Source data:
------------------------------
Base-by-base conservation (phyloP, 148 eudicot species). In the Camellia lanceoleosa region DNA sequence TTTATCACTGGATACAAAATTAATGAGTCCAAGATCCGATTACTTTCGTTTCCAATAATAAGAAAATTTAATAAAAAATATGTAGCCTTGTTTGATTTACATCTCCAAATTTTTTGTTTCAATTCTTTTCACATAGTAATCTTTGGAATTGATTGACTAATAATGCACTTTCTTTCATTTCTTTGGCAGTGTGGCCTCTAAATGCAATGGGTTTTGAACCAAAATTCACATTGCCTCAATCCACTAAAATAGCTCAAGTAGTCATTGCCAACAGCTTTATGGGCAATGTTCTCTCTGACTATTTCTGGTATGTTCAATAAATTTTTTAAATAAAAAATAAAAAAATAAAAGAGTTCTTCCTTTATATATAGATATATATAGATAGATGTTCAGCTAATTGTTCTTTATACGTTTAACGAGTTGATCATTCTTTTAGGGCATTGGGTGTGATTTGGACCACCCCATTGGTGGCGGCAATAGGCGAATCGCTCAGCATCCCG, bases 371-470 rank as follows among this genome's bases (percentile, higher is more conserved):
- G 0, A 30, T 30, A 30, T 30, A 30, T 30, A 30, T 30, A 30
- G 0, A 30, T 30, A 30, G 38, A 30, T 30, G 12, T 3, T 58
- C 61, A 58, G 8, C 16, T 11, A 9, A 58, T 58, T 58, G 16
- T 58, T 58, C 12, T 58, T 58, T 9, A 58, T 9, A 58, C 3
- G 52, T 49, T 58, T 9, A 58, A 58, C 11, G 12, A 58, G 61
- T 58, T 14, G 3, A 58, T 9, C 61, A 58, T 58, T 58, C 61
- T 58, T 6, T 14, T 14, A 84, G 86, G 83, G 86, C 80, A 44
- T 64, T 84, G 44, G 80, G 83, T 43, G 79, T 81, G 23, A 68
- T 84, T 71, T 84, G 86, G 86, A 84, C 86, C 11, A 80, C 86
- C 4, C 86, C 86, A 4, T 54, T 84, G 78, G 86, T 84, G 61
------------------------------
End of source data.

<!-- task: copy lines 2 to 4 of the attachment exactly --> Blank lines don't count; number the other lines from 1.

- G 0, A 30, T 30, A 30, T 30, A 30, T 30, A 30, T 30, A 30
- G 0, A 30, T 30, A 30, G 38, A 30, T 30, G 12, T 3, T 58
- C 61, A 58, G 8, C 16, T 11, A 9, A 58, T 58, T 58, G 16